Last Updated: Wednesday, 21 April, 2004, 12:17 GMT 13:17 UK
Prime Minister's Questions
The prime minister and his deputy regard Mr Howard's Euro-vision with derision
Chris Bryant (Rondda, Labour) was concerned about investment in the primary healthcare in his constituency.
The prime minister listed the improvements in the NHS and the economy across the country.
Michael Howard (Folkestone & Hythe, Conservative) joined with the prime minister in his expression of sympathies and commitment to restoring order to Iraq. He went on to draw attention to a memo sent to Labour members about communicating new policies effectively. He demanded to know when the PM had decided to hold a referendum on the EU constitution and what his position would be if the referendum returned a 'no' vote.
The prime minister assured him his party was united in improving consultation with the public and delivery of services. Mr Blair said he had made a statement about his plans for a referendum and the EU constitution on Monday.
Jackie Lawrence (Preseli Pembrokeshire, Labour) welcomed the PM's decision to hold a referendum but was concerned the EU constitution would represent the interests of Wales, after the findings of the Richards' Commission.
The prime minister assured Ms Lawrence the constitution had been established to represent the best interests of the whole of the UK.
Charles Kennedy (Ross Skye & Inverness West, Liberal Democrat) shared the PM's condolences over recent deaths in Iraq and focused his questions on the country, wondering if more troops were to be sent to Basra and how the command structure would work after the 30 June handover of power. He asked if there would be another UN resolution.
The prime minister said there were no plans to increase the number of British troops in Iraq and every effort was being made to ensure a smooth handover. He said there may well be a further UN resolution and other discussions were taking place among the controlling authorities in Iraq.
Clive Soley (Ealing, Acton & Shepherd's Bush, Labour) asked about the media's hounding of the Beckham's and suggested editors of the tabloids should be invited to the House to be interrogated over their private and public lives.
The prime minister thought it unlikely but accepted that there was little in the public interest over som invasions of privacy.
Hugo Swire (Devon East, Conservative) wanted to know which side of the new security screen in the Commons the members of Sinn Fein should sit on, in the light of the first report of the Independent Monitoring Commission (IMC).
The prime minister expressed his support for the IMC and the recommendations it made would be implemented.
Malcolm Savidge (Aberdeen North, Labour) welcomed the release of Mordechai Vanunu in Israel and wondered if it would be possible to establish a nuclear free zone in the Middle East.
The prime minister appreciated a nuclear free Middle East was a general ambition, but before that could happen the security of Israel had to be assured, through a continued focus on the peace process.
David Amess (Southend West, Conservative) called for clemency for his constituent imprisoned in Egypt and asked for representations to President Mubarak over a possible miscarriage of justice.
The prime minister said he wanted to wait until he had seen a transcript of the trial, but said the foreign secretary was happy to see Mr Ames over the matter. He called for symapthy over Egypt's concern to preserve its security against terrorist threats.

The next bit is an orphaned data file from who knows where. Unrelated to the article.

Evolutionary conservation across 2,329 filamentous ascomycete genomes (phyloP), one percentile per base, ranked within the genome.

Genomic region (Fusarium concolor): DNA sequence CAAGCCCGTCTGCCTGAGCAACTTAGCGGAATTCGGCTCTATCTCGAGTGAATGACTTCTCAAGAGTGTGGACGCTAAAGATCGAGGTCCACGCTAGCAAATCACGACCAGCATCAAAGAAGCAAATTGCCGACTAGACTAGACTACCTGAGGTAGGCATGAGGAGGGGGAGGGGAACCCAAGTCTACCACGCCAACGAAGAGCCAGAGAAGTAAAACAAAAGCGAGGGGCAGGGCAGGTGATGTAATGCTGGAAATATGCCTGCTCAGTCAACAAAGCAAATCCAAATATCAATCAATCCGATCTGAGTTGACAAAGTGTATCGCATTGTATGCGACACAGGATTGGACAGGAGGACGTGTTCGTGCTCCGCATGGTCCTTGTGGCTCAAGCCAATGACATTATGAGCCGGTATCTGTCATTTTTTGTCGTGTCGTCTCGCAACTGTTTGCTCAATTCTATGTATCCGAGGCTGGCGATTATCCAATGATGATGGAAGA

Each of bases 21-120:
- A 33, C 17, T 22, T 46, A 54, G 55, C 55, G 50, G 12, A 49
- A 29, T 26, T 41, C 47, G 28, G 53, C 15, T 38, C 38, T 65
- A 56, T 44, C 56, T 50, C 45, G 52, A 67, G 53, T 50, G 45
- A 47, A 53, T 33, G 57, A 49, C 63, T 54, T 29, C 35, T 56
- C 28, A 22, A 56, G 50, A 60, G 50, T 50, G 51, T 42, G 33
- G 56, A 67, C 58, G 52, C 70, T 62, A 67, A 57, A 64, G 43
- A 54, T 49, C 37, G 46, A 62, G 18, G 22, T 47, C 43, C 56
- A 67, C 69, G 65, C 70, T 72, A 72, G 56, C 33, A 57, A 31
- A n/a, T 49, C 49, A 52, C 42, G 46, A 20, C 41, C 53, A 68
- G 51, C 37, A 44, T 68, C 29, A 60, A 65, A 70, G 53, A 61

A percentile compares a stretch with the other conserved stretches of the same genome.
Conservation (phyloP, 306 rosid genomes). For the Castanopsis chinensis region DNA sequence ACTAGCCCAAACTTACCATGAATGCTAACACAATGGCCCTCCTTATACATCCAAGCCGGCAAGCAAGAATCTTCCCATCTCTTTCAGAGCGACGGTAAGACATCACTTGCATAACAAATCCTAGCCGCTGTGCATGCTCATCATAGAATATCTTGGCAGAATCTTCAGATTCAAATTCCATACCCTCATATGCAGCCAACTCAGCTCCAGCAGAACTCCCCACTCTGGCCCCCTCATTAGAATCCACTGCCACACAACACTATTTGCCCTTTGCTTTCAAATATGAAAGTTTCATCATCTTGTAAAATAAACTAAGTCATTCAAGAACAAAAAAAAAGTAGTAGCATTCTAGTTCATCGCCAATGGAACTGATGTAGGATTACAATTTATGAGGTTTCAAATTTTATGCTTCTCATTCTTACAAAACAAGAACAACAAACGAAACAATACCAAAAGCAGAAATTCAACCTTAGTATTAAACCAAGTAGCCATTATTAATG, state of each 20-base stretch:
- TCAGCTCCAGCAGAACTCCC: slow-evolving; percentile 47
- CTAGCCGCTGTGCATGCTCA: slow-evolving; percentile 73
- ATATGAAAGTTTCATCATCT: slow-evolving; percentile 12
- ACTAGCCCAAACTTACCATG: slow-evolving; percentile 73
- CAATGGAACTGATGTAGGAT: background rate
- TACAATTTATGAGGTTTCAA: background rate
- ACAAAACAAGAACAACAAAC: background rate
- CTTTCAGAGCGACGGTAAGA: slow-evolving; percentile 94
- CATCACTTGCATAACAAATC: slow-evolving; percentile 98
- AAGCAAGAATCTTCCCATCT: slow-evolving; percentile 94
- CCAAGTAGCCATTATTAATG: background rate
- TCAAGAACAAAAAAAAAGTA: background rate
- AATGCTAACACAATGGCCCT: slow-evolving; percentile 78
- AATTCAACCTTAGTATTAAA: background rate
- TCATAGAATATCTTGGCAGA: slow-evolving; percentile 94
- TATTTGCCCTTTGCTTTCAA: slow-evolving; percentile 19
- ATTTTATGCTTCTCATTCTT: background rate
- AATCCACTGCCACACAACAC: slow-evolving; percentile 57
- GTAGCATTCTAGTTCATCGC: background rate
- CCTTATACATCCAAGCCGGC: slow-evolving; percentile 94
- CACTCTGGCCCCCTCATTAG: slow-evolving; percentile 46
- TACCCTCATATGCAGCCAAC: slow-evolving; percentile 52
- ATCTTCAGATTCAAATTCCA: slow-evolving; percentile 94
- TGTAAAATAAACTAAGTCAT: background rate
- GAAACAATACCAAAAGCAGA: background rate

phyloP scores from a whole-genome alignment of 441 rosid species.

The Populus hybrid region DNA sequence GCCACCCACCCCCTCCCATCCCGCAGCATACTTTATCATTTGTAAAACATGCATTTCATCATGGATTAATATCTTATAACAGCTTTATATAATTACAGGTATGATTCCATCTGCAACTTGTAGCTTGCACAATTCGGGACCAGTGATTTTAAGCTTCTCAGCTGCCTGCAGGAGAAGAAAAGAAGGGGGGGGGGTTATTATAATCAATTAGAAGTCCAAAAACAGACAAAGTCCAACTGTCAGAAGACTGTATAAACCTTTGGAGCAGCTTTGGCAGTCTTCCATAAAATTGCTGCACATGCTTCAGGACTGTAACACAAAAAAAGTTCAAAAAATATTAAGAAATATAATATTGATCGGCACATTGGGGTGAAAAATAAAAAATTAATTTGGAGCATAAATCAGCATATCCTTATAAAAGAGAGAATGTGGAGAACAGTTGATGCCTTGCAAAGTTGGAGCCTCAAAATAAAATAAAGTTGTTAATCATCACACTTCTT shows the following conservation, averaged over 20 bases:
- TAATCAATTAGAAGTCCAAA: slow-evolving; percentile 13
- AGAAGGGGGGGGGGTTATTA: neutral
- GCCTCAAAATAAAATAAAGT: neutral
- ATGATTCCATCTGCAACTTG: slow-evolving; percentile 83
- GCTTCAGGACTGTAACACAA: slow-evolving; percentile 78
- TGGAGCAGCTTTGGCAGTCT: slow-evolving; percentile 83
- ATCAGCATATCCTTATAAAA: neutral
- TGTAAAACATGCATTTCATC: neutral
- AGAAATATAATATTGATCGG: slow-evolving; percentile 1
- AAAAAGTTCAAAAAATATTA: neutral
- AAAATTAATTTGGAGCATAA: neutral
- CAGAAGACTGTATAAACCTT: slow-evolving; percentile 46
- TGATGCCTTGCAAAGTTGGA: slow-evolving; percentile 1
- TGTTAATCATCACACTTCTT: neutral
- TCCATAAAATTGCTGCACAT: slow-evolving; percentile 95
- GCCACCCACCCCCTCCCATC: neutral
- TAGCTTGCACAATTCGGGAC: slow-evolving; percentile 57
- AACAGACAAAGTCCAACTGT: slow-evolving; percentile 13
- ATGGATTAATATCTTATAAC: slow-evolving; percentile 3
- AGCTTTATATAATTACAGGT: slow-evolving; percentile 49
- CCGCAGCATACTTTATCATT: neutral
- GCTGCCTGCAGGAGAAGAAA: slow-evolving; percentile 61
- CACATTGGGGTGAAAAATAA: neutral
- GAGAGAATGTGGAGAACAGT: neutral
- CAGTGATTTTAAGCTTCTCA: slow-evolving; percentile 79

Martin Linton (Battersea, Labour) was concerned about Israel's continued encroachment on Palestinian lands and the threat that represented to the Middle East peace process.
The prime minister maintained the importance of a two state solution in the Middle East and the need for Israel to feel secure there.
Elfyn Llwyd (Meirionnydd Nant Conwy, Plaid Cymru) questioned the number of MEPs representing countries including Latvia and Malta which were smaller in size and population to Wales.
The prime minister was unsure that the solution to improved circumstances was more MEPs, but that Wales was part of the UK as well and as such was adequately represented.
Tony Lloyd (Manchester Central, Labour) suggested recent revelations about the unclaimed assets of various clearing banks gave more strength to arguments for a windfall tax, especially in the light of shortfalls in certain pension schemes.
The prime minister said efforts were being made to restore assets to their owners, or redistribute them more effectively. He said the question of pensions wa sa separate issue that was being addressed.
Alan Beith (Berwick-Upon-Tweed, Liberal Democrat) was concerned about the economic effects of removing an RAF base from his constituency.
The prime minister recognised the concern, but said there were figures that indicated savings. He said he was happy to look into the matter.
Vera Baird (Redcar, Labour) praised the new incentive scheme to persuade young people to stay on at school. She sought assurances that it would work.
The prime minister assured her it would work, as indicated in pilot schemes, and was supported by overall improvements in education.
Bill Cash (Stone, Conservative) wanted to know if the new EU Constitution would cause existing treaties to be revoked.
The prime minister said the Constitution was itself a new treaty, which referred to existing arrangements. He suggested the Conservatives wanted to revoke all treaties with Europe and not replace them with anything else.
You can watch prime minister's questions returns on Wednesday 21 April. and throughout that night.